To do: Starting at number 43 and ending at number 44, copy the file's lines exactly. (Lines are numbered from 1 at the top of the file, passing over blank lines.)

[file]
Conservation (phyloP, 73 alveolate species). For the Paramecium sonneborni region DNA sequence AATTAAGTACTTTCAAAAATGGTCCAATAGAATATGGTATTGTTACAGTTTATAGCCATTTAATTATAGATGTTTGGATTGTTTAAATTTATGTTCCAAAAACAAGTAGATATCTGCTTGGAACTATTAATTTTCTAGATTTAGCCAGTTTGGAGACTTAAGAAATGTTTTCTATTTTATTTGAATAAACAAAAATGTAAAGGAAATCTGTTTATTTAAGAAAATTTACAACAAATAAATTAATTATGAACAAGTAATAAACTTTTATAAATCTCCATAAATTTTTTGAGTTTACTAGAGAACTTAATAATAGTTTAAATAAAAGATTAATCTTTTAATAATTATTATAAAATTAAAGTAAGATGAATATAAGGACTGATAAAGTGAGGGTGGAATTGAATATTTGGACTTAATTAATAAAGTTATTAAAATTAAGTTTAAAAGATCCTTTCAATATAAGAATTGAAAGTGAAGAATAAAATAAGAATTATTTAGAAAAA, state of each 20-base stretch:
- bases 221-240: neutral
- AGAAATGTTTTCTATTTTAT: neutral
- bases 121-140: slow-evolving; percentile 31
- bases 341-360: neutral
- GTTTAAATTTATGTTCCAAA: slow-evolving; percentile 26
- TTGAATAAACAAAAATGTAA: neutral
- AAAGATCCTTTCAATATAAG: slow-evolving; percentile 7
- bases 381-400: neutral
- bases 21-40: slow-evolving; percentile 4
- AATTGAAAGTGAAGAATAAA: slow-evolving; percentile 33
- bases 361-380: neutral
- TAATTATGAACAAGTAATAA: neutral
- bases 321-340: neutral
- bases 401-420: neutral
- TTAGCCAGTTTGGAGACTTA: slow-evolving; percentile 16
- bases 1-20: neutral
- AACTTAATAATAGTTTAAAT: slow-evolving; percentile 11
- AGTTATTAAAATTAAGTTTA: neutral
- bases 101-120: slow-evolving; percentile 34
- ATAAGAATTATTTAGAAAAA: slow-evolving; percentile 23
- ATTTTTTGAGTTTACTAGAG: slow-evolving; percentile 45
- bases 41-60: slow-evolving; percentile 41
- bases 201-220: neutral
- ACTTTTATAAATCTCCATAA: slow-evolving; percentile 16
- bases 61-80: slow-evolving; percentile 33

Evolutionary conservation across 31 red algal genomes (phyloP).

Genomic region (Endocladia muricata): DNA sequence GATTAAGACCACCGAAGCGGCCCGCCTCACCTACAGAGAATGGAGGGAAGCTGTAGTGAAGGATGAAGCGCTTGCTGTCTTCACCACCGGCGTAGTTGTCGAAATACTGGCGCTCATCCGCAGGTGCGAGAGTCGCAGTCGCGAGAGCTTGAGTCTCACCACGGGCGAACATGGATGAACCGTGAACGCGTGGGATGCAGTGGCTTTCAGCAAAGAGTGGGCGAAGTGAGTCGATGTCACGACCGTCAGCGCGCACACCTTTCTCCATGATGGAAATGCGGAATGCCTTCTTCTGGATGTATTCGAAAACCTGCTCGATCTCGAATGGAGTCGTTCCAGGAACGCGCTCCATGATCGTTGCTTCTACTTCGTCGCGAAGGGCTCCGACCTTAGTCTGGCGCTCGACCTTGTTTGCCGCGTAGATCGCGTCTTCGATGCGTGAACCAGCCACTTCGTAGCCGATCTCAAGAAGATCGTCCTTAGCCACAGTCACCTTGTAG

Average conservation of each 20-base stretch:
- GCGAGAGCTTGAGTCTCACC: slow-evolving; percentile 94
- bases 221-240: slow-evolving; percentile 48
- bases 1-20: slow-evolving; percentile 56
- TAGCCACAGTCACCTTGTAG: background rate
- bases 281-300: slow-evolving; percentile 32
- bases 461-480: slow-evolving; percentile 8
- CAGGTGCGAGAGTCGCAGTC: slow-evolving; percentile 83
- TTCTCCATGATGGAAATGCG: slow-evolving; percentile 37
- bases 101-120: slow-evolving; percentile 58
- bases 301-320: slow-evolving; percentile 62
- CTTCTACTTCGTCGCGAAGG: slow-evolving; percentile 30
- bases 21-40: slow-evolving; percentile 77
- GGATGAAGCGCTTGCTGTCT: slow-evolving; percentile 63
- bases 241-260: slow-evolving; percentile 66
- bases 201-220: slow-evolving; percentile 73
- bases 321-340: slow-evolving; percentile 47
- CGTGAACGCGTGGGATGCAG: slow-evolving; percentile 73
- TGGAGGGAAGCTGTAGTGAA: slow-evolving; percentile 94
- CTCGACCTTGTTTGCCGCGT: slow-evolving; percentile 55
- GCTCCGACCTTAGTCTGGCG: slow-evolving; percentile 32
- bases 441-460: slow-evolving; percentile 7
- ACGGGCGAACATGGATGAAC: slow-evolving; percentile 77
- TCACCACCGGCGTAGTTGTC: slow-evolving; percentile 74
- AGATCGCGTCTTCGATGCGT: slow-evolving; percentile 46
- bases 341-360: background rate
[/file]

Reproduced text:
- bases 241-260: slow-evolving; percentile 66
- bases 201-220: slow-evolving; percentile 73